The heavy rain that forced organizers to cancel the last day of the Dubai Airshow was a metaphor for the main defense story of the week. The prospect of the UAE ordering a new fighter–specifically the Eurofighter Typhoon–had been talked up by UK officials in particular, and reinforced by an eve-of-show visit by the British Prime Minister.
Royal Air Force
France and the UK have agreed a common military staff requirement for a future medium-altitude long-endurance (Male) UAS, according to Gen. Denis Mercier, commander of the French Air Force. However, he cautioned that the move would not automatically result in the development by European industry of a Male UAV “because there is no money available at the moment.” European aerospace leaders have been pressing for the launch of a “Euro-Male” development program.
The path to a fully multi-role Eurofighter Typhoon is finally becoming clear. At a media briefing here tomorrow (Wednesday), the company hopes to announce the first test flight in Italy of an aircraft carrying the MBDA Storm Shadow cruise missile. The jet’s full operational clearance to drop smart bombs came recently. Meanwhile one of the prototypes will fly next spring with the Selex AESA radar.
The commercial outfit that will provide the UK Royal Air Force (RAF) with air-to-air refueling service for the next 22 years says that it will meet the forecast in-service date. By May 2014, AirTanker will have nine Airbus A330 Multi-Role Tanker Transports (MRTTs) ready on the ramp at RAF Brize Norton. It has already trained 18 aircrews, received six aircraft and begun operational flying. Chief executive Phil Blundell told AIN that his company could also assist other customers that need training on the A330MRTT–such as the UAE Air Force.
The AirTanker consortium comprises Babcock, Cobham, EADS, Rolls-Royce and Thales. These partners have all contributed equipment and/or buildings to the project. AirTanker Ltd. holds the contract with the UK MoD; service delivery is via another registered company, AirTanker Services Ltd.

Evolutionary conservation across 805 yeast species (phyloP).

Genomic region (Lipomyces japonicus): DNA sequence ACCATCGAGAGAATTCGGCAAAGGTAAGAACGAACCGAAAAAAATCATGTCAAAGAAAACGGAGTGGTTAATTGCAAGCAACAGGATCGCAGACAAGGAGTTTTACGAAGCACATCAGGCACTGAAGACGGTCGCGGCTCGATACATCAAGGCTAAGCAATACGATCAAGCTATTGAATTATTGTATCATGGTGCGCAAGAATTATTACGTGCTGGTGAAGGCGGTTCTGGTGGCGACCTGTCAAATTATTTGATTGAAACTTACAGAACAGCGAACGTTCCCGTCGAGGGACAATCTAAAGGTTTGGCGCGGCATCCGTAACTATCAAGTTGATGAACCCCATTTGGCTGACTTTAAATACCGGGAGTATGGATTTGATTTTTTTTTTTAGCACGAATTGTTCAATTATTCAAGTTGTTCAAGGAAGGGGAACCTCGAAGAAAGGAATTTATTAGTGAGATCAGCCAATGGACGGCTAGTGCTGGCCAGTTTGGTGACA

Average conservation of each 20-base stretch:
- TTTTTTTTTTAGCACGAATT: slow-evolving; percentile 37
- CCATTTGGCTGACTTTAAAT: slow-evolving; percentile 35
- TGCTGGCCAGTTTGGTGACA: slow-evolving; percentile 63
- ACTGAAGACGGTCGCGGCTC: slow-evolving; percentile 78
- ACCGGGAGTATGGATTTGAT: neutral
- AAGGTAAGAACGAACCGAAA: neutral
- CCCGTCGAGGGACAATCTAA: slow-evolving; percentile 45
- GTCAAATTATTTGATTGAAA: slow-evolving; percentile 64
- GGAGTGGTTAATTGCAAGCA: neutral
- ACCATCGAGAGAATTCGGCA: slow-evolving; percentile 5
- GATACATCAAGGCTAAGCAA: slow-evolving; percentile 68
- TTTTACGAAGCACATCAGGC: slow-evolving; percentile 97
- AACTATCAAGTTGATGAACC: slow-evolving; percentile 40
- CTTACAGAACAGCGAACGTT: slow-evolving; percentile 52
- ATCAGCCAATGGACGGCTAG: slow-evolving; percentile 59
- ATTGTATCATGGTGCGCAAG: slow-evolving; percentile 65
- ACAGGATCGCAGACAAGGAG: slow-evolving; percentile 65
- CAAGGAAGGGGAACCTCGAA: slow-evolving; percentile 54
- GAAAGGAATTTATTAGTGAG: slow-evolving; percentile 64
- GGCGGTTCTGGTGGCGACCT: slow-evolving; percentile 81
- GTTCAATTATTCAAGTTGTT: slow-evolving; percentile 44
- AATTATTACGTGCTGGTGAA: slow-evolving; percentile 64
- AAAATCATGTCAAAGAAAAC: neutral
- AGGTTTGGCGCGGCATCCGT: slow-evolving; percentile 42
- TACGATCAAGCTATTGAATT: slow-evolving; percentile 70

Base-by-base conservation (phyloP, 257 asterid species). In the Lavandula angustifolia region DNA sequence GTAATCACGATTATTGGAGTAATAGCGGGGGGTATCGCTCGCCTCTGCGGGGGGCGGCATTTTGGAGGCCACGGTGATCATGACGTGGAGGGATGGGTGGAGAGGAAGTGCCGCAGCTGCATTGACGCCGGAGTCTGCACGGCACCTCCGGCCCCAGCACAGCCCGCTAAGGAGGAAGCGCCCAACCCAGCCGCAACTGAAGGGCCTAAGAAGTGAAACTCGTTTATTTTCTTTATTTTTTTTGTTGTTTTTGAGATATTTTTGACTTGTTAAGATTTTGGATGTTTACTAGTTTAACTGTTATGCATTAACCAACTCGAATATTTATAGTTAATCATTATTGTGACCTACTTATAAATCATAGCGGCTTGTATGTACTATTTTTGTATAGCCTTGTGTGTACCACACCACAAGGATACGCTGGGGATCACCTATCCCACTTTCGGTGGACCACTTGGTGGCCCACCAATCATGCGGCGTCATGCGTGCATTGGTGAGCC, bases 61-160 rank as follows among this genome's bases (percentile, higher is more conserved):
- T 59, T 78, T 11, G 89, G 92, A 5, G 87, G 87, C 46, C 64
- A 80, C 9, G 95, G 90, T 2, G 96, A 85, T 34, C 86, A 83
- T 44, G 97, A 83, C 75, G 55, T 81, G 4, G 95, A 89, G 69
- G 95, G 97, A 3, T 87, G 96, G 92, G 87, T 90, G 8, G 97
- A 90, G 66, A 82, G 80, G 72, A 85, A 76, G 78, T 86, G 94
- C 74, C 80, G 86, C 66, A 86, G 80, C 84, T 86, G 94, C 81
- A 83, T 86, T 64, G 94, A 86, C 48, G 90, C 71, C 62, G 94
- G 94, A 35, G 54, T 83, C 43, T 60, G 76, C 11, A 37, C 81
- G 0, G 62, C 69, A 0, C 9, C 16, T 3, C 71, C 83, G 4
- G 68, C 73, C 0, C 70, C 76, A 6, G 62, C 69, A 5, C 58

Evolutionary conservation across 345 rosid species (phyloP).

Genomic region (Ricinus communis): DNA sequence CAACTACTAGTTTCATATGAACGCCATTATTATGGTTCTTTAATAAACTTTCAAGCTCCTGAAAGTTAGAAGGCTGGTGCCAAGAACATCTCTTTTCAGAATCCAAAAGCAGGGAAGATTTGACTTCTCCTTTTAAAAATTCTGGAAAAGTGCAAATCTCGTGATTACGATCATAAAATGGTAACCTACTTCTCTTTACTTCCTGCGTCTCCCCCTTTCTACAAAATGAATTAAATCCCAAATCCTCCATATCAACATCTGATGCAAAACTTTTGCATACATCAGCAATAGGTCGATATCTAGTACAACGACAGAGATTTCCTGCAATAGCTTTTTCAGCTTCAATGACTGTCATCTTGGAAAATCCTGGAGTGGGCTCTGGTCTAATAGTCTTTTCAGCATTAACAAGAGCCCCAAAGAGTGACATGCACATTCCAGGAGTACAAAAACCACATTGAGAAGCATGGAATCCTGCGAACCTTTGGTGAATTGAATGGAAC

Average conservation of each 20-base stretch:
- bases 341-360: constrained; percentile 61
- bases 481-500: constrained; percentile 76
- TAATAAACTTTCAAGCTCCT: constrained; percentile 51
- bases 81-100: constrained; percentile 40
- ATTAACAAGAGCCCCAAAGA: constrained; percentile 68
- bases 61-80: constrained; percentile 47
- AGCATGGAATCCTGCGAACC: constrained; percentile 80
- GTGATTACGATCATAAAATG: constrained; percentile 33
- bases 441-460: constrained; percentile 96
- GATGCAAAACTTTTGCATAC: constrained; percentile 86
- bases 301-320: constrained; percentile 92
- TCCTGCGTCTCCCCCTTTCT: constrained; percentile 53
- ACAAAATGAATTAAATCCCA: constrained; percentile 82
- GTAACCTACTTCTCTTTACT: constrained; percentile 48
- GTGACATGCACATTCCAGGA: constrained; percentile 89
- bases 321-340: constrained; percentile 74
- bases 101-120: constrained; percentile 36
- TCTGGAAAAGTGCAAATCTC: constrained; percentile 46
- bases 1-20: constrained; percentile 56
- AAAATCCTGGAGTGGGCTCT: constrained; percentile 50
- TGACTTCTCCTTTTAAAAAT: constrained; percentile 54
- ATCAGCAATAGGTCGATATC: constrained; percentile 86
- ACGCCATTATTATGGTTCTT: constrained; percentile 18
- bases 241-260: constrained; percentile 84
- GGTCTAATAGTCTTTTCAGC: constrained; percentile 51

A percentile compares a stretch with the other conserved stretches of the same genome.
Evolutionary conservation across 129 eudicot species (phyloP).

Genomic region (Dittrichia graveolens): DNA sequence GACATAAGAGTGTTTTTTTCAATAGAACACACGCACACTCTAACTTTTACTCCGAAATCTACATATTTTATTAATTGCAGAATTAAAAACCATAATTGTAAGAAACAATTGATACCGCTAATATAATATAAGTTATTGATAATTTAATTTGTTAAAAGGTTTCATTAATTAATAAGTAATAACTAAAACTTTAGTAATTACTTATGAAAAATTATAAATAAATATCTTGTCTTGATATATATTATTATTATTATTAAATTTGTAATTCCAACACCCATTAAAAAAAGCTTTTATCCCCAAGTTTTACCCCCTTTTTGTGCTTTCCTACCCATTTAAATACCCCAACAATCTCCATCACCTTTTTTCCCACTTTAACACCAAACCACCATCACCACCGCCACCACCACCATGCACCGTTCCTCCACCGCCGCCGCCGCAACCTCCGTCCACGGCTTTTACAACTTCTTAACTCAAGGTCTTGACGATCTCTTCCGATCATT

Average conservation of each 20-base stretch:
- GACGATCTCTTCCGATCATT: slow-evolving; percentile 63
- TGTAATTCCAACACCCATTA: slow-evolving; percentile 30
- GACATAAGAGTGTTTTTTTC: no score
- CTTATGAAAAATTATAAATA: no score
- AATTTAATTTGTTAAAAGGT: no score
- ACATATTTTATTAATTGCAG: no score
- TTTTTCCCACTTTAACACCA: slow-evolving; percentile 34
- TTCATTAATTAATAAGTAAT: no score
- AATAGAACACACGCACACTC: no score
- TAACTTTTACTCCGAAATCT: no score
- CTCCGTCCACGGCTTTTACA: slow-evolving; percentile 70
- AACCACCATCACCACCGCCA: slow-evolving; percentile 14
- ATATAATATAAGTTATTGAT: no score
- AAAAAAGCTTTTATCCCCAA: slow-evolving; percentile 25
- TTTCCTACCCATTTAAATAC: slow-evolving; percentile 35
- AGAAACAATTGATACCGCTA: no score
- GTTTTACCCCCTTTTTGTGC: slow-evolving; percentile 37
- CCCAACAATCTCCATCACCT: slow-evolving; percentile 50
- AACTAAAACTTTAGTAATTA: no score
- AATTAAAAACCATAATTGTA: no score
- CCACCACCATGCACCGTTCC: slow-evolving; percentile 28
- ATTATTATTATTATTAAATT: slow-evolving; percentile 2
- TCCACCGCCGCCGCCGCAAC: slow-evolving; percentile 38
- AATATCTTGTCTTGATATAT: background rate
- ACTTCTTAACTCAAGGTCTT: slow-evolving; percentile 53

UK Prime Minister David Cameron made an unexpected stop here at the Dubai Airshow on his way home from the Commonwealth Heads of Government Meeting in Sri Lanka. Speaking to assembled UK aerospace industrialists, he encouraged them to compete in what he termed the “global race.” Cameron did not refer specifically to the possibility of selling Eurofighter Typhoons to the UAE, but did say that he was “incredibly proud to stand up and promote the aircraft around the world.” He later stated his hop that the UK could be entering into a partnership here in the UAE on more general aerospace matters.
Eight senior air force commanders from the U.S., Europe and the Middle East have agreed to speak at the Dubai International Air Chiefs Conference (DIAC), which immediately precedes the Dubai Air Show on November 16. They include the British and French air force commanders, and the commander of the USAF’s Central Command. Their decision to attend the conference and show may reflect a desire to reassure allies in the Gulf of their support, after recent disagreements over policy toward Egypt and Syria.
Flight trials of the BAE Systems Taranis UCAS technology demonstrator have started at the Woomera test range in South Australia. But neither the company nor its customer, the UK Ministry of Defence (MoD) has made any announcement. The news emerged from a policy document on military UAS that the MoD submitted to the defense committee of the UK parliament.
Delivery of a new SIGINT aircraft for the Royal Air Force has been postponed. The UK’s Military Airworthiness Authority (MAA) has not yet reviewed the safety case. The Airseeker (the RAF’s name for the U.S. Air Force RC-135 Rivet Joint system) is the latest airframe that could be delayed by the MAA’s detailed scrutiny, which British contractors have privately called overzealous.
The UK Royal Air Force (RAF) has bid a fond farewell to the VC10 air refueling tanker, a type that has been in British military service for 47 years.